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The Monkees ‘Headquarters’ Turns 45 Years Old

Rhino Records

All was not sunshine in early 1967 for the Monkees. Sure, their TV show was a huge hit and their second album, ‘More Of The Monkees,’ was a massive seller. But the band sought creative freedom, and they found it with their third record, ‘Headquarters.’

Those two facts, along with a number one hit single ‘I’m A Believer’ had made them the biggest selling band in the land. That status had the boys feeling their oats, and they wanted more.

What they really wanted was to be a real band and have control over their destiny. Kind of tough to do when you are under the thumb of Don Kirshner, who, as musical supervisor of the television show, pretty much called all the shots. This was not sitting well with the Monkees, Michael Nesmith in particular, who famously argued on behalf of the band and, upon confrontation from Kirshner waving their contract claiming victory, put his fist through a wall, telling Don ‘that could have been your face.’

Kirshner was fired and the lunatics took over the asylum, which in this case was a wonderful thing. The resulting album, ‘Headquarters,’ not only stands as one of the crowning jewels in the Monkees catalog, but one of the finest albums by any band from the era. It is a true garage band rock and roll album circa early 1967, before everything exploded into psychedelic bliss and confusion. It’s part folk rock, part garage rock, some pure pop, with a hint of psychedelia and a little country thrown in.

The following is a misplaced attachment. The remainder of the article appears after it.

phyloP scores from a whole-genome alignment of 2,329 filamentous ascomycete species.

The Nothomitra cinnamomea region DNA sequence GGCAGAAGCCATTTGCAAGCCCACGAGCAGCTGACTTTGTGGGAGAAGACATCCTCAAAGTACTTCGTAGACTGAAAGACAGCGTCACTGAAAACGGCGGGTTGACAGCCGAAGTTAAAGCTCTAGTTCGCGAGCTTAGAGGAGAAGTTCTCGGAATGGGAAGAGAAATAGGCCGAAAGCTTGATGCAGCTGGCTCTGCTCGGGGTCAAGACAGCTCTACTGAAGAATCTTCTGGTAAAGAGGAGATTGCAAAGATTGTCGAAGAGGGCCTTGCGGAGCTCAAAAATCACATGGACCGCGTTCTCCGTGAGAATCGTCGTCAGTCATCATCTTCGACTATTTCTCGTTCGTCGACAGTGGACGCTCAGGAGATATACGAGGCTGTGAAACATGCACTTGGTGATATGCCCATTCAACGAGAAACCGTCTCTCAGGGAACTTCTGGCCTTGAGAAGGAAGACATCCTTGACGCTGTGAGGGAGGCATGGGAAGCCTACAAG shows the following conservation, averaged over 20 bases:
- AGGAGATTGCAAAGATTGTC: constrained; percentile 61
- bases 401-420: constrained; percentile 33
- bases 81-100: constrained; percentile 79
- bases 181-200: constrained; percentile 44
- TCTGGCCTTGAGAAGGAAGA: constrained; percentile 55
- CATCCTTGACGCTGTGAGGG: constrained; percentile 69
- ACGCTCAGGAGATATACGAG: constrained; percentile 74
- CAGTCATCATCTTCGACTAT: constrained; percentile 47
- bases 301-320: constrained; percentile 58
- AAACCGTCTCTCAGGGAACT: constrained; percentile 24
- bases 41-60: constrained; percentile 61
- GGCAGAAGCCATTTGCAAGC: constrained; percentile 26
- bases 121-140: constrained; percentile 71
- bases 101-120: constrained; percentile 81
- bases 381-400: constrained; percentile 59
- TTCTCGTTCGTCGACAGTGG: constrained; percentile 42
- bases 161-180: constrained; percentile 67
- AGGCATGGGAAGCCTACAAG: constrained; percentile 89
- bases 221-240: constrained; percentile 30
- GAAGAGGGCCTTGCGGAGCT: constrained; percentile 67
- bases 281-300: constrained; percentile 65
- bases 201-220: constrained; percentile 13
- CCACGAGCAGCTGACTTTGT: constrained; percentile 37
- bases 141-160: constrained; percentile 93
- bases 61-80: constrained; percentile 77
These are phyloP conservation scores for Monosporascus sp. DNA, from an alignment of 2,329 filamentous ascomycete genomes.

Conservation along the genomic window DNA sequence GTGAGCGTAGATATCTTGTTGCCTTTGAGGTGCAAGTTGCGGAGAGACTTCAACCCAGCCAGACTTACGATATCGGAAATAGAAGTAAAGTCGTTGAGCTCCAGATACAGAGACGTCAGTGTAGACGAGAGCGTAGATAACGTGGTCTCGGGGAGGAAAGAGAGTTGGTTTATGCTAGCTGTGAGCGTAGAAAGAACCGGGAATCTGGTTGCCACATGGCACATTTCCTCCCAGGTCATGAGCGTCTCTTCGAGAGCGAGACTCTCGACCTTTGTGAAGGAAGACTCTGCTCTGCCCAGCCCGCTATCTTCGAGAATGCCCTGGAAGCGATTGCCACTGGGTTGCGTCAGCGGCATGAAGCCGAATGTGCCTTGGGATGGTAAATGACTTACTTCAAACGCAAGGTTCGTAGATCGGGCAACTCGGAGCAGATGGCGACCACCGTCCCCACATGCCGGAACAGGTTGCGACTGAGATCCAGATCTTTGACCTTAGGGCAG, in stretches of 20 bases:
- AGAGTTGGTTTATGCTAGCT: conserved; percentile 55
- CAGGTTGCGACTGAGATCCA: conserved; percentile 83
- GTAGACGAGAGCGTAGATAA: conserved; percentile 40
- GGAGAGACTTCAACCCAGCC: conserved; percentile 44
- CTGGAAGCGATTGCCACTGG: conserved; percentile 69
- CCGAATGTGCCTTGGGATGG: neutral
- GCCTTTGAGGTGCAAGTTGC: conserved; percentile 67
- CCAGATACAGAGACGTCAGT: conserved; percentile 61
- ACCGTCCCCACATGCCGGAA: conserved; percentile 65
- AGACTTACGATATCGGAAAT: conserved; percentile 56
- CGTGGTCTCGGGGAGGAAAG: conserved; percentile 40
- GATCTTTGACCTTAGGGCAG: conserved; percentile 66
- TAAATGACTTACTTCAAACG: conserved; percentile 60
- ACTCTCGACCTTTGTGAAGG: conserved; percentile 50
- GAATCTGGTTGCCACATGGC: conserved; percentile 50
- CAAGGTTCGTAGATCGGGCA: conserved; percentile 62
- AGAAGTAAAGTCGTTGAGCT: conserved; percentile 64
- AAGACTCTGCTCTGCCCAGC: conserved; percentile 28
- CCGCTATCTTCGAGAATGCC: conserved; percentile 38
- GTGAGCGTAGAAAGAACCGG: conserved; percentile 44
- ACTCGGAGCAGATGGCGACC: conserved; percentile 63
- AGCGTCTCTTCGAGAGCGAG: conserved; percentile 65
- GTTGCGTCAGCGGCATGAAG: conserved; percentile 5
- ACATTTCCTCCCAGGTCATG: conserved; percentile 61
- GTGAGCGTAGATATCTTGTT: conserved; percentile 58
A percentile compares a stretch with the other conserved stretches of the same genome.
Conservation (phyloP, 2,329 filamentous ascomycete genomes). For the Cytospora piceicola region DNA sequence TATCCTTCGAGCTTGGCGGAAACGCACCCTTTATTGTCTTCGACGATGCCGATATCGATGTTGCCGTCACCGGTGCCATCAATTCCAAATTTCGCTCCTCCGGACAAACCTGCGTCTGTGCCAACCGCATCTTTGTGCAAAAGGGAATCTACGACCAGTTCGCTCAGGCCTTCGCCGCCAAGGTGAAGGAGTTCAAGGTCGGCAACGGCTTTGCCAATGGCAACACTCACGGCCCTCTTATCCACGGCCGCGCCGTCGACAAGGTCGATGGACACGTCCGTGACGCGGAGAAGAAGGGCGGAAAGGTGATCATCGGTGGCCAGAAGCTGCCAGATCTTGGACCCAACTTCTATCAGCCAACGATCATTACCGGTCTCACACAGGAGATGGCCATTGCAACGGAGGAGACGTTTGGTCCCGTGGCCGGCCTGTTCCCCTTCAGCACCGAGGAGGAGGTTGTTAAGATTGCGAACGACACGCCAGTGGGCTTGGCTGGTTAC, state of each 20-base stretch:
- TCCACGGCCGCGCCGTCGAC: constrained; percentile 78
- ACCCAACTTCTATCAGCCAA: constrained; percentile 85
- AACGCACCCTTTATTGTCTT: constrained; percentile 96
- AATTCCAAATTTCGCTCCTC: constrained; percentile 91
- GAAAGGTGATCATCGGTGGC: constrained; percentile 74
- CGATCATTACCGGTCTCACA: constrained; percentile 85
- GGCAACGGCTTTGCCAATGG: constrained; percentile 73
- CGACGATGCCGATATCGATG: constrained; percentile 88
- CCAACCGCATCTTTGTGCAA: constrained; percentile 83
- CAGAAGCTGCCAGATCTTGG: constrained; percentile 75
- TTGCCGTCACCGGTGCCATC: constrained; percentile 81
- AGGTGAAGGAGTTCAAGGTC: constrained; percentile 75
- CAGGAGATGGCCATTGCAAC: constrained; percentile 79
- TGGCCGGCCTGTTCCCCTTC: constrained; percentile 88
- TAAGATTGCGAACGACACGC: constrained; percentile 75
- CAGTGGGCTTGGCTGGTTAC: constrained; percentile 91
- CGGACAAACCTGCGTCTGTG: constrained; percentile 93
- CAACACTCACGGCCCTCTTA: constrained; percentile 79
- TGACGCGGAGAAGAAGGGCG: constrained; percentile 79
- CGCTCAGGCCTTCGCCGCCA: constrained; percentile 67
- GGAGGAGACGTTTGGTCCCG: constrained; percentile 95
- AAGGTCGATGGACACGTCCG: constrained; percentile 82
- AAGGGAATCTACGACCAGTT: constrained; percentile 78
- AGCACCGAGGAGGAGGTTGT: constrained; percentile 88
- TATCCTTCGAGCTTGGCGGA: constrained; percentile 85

Almost every note on the recordings was played by Micky Dolenz (drums), Michael Nesmith (guitar), Peter Tork (guitar, bass, keyboard, banjo) and Davy Jones (percussion). The exception being the bass guitar, which was played by Chip Douglas, who also produced the album. The songs were primarily written by Nesmith, Dolenz and Tork, with two contributed by Tommy Boyce & Bobby Hart, and one by Brill Building legends Barry Mann & Cynthia Weil.

Songs such as ‘You Told Me,’ ‘You Just May Be The One,’ and ‘Sunny Girlfriend‘ showed that Nesmith was truly a songwriter to be reckoned with. These are all great songs as good or better than any other “garage” bands from the time. ‘For Pete’s Sake,’ written by Tork, became the closing theme music for the second season of the group’s television show, and Dolenz’ classic ‘Randy Scouse Git‘ managed to name check Andy Warhol, the Beatles and the counter culture in general in one fell swoop. The song was a hit in the UK, though the title was changed to ‘Alternate Title’ as a jab at the UK label who demanded it be changed due to its real title being slang, roughly translated as a ‘horny Liverpudlian bastard.’

Released the last week of May, 1967 on the Colgems label, the album featured zero, count ‘em, zero singles in the US! But that didn’t stop the album from topping the US charts upon release. Though it was toppled from the top position the following week by the Beatles’ ‘Sgt. Pepper’s Lonely Hearts Club Band’ album, ‘Headquarters’ would plant itself firmly at the number two slot for nearly three months. The Monkees would go on to make more great records for the next couple of years, but this was really the end of an era in many ways.

The times had definitely changed by the time the second season of the show was on the air, and their teen-centric appeal was no match for the brooding underground about to overtake the party. Pardon the poetry, but this is where the caterpillar became the butterfly.

Next: Uriah Heep's 'Demons and Wizards' Turns 40

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